Kathleen Hill: Strawberries for sale, Mother’s Day offerings and picking out a cow for the slaughter
Watmaugh strawberry stand is open
Go for it, everyone.
Watmaugh strawberries is open. Everything looks the same this year, except that the 'counter' part of the stand teeters slightly more. Pint-sized baskets (which they top off generously) start at $3.50. At this moment, they don't have many additional vegetables besides leeks and green garlic, although often those side veggies come from their brother farms around the Central Valley. Watmaugh Road and Arnold Drive, Sonoma.
The Mill at Glen Ellen signs lease
The grist mill at Jack London Village turns again.
Former longtime chef at Saddles Steakhouse at MacArthur Place, Sanjeev K. Singh, just signed a long lease for the large restaurant space next to the grist mill at Glen Ellen's Jack London Village.
The restaurant space has housed everything from Juanita's, the Grist Mill, and a Filipino-Argentine polo-themed restaurant to the latest iteration, Aventine.
The delay in development is due to many factors such as working out details with the Aventine business seller and the county health department's requirements regarding the kitchen equipment.
Dana Jaffe, 20-year executive chef at Saddles Steakhouse and current chef at Sonoma Golf Club where members have raved about her food, will serve as a consultant to the Mill at Glen Ellen.
Sonoma Valley residents will find the Mill completely local-friendly, brewing its own beer, making wood-fired pizzas, pouring generously at a great bar, and producing other creative casual food, much of which is vegetarian friendly and at decent prices. Singh wants people to just hang out and relax and have a good time.
Singh and Jaffe hope the Mill at Glen Ellen will open in June, assuming all county and other paperwork goes smoothly. Looking forward to this one!
Cinco de Mayo and real Mexican food
More and more locals are discovering Sonoma's own Cinco de Mayo celebration in the Plaza, on Sunday, May 5.
Angie Sanchez and Veronica Vences of La Luz Center have organized the entire event, which includes a beer cantina, loads of upbeat music, a video game truck, Mexican jewelry and artworks and several professional booths. Citizens can also register to vote.
This is where you can taste real home-style Mexican food, and we can hardly wait. Pedro Infante will make enchiladas, Vicky Aceves will make enchiladas and pambazos; Estehela Martinez will offer fruit, two flavored waters, fruit cocktail, and corn. El Brinquito Market brings gorditas and burritos, Matilde and Ana Anaya are making tacos corados, quesadillas and shrimp ceviche, Tacos La Chencha offers tacos asada and al pastor, and Dragones Latinas and the Sociedad Honoraria from Sonoma Valley High School will sell chicarrones. Aunt Betty's Corn Dogs will be there as well, with the Java Wagon, which will have hot and cold drinks for sale.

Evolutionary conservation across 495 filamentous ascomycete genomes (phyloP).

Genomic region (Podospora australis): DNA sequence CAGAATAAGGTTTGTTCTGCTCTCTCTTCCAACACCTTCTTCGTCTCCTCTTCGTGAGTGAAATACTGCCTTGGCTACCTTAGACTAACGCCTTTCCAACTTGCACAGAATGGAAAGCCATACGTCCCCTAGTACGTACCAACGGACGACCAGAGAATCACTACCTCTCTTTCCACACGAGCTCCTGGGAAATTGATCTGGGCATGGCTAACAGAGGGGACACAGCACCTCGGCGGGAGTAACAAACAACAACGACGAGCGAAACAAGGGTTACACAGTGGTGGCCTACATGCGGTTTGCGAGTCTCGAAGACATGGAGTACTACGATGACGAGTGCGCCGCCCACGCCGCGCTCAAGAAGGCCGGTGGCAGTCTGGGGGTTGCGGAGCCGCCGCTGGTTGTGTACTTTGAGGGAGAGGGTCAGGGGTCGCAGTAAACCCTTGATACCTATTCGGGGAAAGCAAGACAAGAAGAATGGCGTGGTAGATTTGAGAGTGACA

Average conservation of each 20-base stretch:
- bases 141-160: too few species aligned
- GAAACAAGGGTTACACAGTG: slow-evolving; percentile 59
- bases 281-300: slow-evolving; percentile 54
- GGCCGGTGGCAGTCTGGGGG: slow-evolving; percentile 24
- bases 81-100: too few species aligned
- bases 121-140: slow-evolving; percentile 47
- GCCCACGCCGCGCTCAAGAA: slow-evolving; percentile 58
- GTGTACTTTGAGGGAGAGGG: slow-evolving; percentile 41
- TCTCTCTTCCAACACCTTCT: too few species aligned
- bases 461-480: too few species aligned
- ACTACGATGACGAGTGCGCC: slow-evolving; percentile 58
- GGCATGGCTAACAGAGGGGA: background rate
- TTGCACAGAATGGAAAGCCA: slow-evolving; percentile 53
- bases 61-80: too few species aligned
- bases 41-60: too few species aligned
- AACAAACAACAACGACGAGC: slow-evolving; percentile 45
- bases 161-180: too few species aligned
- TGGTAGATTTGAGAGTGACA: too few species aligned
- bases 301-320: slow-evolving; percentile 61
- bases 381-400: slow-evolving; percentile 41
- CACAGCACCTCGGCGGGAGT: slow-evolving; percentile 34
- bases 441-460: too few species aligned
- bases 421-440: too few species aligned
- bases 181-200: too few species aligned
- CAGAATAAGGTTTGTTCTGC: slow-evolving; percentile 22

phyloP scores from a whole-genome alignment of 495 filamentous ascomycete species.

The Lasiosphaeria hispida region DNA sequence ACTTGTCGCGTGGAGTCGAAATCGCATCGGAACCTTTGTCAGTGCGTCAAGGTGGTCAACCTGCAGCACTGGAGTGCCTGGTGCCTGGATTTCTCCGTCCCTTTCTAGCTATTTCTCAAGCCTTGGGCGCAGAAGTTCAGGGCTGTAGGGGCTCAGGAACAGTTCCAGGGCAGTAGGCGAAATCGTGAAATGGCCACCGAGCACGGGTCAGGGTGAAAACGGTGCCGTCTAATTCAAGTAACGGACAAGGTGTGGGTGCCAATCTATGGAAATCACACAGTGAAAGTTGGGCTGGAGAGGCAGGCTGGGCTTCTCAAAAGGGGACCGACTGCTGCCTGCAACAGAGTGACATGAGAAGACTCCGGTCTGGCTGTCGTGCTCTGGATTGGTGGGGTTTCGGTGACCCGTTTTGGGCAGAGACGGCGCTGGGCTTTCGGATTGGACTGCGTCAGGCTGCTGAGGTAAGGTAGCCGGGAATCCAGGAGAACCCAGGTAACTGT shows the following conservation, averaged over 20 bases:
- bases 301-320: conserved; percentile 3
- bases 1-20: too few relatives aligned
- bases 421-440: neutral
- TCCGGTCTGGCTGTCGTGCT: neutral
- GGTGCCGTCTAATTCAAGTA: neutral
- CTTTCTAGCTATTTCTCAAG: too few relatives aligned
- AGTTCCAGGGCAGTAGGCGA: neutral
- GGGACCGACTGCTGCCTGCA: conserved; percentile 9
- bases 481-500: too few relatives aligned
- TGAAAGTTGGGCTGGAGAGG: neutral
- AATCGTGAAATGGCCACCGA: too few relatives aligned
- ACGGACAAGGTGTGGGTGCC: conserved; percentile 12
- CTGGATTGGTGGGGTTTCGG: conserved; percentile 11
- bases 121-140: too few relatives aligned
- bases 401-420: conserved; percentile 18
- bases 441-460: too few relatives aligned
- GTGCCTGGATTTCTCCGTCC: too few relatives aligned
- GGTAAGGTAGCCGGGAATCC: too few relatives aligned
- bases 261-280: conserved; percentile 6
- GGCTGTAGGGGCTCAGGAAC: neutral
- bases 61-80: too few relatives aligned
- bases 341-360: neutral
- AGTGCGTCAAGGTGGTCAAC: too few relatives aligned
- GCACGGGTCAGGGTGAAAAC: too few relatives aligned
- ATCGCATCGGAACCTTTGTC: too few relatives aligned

Jose Sanchez offers aguas frescas, sodas and popcorn; Great Savor will sell ceviche, prawn fajitas, and salmon salad. Tacos Costa makes and sells tacos, and Wendy Ruiz of Las Dablitas will provide raspados, frutas and tejuino.
West Handmade Burgers sells Stemple beef
Garrett Sathre has added a weekly retail sale of hard-to-get Stemple Creek Ranch beef cuts and a story to go with it.
Stemple Creek Ranch was founded as a dairy ranch by Angelo Poncia near Tomales. Now his great-grandson, Loren, and his attorney wife, Lisa, have reinvented and rejuvenated the 1,000-acres into a completely organic and grass-fed cattle ranch. The whole ranch is now protected by the Marin Agricultural Land Trust.
Loren graduated from Cal Poly, San Luis Obispo with a major in dairy science and ag business and always dreamed of coming back to his native Tomales and the family property.
Loren oversees the entire ranching operation, studying genetics with the goal of raising grass-fed and grass-finished beef that is tender, well-marbled, and tastes just as good as, if not better than, grain-finished meat, according to stemplecreek.com.
Lisa grew up in Southern California, far from the world of agriculture, and met Loren while they were both students at Cal Poly. In addition to being an active attorney and mom, she manages the operations side of the Stemple Creek Ranch business.
So Sathre goes out to Stemple Creek Ranch in Tomales and picks out the cow he wants slaughtered for next week's burgers and meat sales. When asked if that gets a little creepy, Sathre said, 'It's heavy. It should be.'
Golden Gate meats does the butchering and wraps the more expensive cuts – or, as Sathre says, 'the cuts I would never grind' – such as filet, bone-in rib eye, skirt, strip, tri-tip, petite tender, Bavette, New York, flat iron steaks and more.